Past that, a jack (#5 or 5-1/2) is good if you work with rough stock. If you are doing that with machinery, then they may not be needed, though a good jack can help save time and knives in the machinery. A jointer (#6, 7 or 8) is a good addition if you do a lot of large panels that need flattened, like table tops. If you want to use hand planes to work on mortise and tenon joinery, then a shoulder plane &/or router plane would be more useful.

The answer to how you want to use them and what kind of work you do will determine what you might want to get. From this:

I would most use to fine tune my projects or plane something down that is either too awkward or large for my power planer. any advice would be great?

- Blogarican

Three planes would be impossible for me. I would have a block plane for a lot of fine tuning. If you are talking about fine tuning joinery, then others might be just as valuable. For large panels, I like a #6, and a smoother is essential. So going with a rabbeting block plane, a #4 smoother and a #5-1/2 or 6 for panels would be the most basic three for me, but still won’t do everything.

-- "Good judgement is the result of experience. A lot of experience is the result of poor judgement."

View Johnny7's profile

Johnny7

208 posts in 552 days


#8 posted 10-09-2015 08:29 PM

what Smitty said, but I would allow the substitution of a 7 for the harder to find (and more expensive) #8

View CharlesA's profile

CharlesA

3020 posts in 1259 days


#9 posted 10-09-2015 08:46 PM

Read Coarse, Medium, Fine. It’s a great intro to hand planes.

-- "Man is the only animal which devours his own, for I can apply no milder term to the general prey of the rich on the poor." ~Thomas Jefferson

View paratrooper34's profile

paratrooper34

891 posts in 2414 days


#10 posted 10-09-2015 10:26 PM

If I could have three planes only, they would be #4, #5, and #8. #4 for general work and smoothing. #5 for stock preparation. #8 for jointing and general flattening after using the #5.

However, as a couple have noted, if you plan on doing a lot of hand tool work only, other planes will make life much easier. Some to consider:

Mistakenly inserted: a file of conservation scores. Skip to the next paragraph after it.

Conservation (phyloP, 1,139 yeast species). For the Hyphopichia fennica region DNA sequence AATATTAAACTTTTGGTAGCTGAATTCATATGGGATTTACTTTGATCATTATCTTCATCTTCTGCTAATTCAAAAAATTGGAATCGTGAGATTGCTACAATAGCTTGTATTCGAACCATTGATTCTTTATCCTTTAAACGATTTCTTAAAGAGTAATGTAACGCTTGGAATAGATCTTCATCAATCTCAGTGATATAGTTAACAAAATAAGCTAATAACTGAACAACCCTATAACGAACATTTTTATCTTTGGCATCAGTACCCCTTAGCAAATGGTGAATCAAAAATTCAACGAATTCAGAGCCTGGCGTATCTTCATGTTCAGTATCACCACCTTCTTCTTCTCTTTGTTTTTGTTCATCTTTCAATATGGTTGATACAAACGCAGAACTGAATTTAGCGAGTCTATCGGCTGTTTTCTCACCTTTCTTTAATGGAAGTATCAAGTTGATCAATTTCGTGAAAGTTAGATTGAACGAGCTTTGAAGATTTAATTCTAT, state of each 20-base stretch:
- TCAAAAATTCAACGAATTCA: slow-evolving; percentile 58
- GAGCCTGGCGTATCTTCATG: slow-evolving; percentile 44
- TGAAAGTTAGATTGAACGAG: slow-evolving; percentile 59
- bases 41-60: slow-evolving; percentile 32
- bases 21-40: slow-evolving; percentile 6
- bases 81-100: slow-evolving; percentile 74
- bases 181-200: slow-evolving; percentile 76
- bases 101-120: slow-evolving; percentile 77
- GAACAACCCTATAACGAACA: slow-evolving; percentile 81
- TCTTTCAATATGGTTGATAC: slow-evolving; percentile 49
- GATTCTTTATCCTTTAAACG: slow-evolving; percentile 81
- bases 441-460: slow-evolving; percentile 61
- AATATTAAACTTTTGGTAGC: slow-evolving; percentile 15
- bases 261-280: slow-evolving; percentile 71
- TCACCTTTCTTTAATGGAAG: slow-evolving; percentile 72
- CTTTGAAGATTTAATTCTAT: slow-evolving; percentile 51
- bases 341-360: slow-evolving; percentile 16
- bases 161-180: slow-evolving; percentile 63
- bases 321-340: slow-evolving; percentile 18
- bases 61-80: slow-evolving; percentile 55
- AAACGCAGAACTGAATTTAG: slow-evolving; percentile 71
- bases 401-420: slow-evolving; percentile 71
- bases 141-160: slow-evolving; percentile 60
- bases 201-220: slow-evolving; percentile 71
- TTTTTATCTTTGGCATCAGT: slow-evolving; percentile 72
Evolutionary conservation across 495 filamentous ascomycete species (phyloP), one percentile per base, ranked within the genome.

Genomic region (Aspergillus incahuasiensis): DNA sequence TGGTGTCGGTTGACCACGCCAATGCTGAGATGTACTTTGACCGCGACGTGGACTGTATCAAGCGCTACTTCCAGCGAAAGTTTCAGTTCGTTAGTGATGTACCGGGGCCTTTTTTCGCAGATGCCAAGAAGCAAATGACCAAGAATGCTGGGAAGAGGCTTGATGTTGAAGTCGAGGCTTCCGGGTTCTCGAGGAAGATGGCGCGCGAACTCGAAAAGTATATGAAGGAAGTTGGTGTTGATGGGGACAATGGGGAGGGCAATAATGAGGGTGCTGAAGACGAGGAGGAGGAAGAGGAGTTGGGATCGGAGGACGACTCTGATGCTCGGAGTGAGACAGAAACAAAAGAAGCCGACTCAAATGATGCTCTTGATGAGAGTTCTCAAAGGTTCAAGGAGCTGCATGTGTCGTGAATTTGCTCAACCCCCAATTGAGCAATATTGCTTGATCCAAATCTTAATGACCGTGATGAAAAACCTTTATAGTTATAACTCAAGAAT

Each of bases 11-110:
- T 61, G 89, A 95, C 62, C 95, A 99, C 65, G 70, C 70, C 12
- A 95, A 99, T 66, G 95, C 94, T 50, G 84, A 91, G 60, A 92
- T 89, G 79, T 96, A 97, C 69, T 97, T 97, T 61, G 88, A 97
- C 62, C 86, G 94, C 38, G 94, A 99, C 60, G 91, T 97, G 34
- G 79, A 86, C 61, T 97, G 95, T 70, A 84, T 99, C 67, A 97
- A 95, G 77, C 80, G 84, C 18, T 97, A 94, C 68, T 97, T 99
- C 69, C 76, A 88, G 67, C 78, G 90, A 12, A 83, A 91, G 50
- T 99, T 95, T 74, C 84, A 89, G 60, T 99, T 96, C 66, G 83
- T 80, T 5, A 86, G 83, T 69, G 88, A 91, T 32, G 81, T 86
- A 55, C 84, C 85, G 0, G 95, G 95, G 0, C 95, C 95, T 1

Block Plane
Shoulder Plane
Router Plane
Hollows and Rounds
Moving Fillester Plane

#45 Stanley or a Plow Plane

-- Mike

View Andre's profile

Andre

1022 posts in 1268 days


#11 posted 10-09-2015 10:33 PM

As most of my work is on the small scale I have a lot of Low Angle block planes. A L.N. 102 is never far away, great for almost everything! Did pick up a L.V. apron plane with the PMV-11 blade so expect this plane to take over # 1 spot.
I’m only up to the #6 for the Stanleys and so far see no reason to go any further, all have had the blades replaced with PMV-11 irons!

-- Lifting one end of the plank.

View ColonelTravis's profile

ColonelTravis

1189 posts in 1356 days


#12 posted 10-09-2015 11:45 PM

Another fan of the #8. I use it all the time plus a 4,5, low angle block, router, molding. I’ve got a #6, which I use, but if I had to start all over again I’d skip it.

Also have doubles of each bench plane because I’m lazy – one for regular grain woods, another for crazy grain, except for the 8 because I’ve only seen one 8 in person. I’ve got two blades sharpened at different angles for the 8.

View AandCstyle's profile

AandCstyle

2566 posts in 1719 days


#13 posted 10-10-2015 12:01 AM

I have a LV medium shoulder plane for trimming tenons to size, a #4 smoothing plane and want to get a LN 102 for easing edges, etc. Your needs will most likely be different from mine so you will need a different set.

However, don’t overlook the fact that the best plane in the world is worthless unless it is properly sharpened and the tools to do that also have a cost: sharpening stones, slow speed grinder, etc. How crazy do you want to get?

Then there are scrapers that are inexpensive to buy and perform tasks that planes can’t like smoothing highly figured wood without any tear out. It is a slippery slope. Enjoy!!! :)

-- Art

View BurlyBob's profile

BurlyBob

3663 posts in 1727 days


#14 posted 10-10-2015 01:52 AM

So Gabe, What do you think of all our advice?

View Don W's profile

Don W

17960 posts in 2029 days


#15 posted 10-10-2015 12:03 PM

I’m with Mos.

I have a few hand planes. I only have one planer.

Its all realitive to price and proximity. Some of my best hand planes have been $5 and a few hours work. Some don’t like the work so they spend more money.

What’s your style.

Start with a good block plane. Look for one with an adjustable mouth. To me the adjustable mouth isn’t that important, but any manufacturer who goes to the extent of adding adjustable mouths, have a decent quality hand plane. Low agle is probably better, but a good deal on a #18 or #9 1/2 shouldn’t be passed up.

Then a smoother. Probably a #4 size. Any good manufacturer will do. Anything from Wards Master to LN will serve you well for a very long time.

By then you’ll know what you want next.

-- Master hand plane hoarder. - http://timetestedtools.net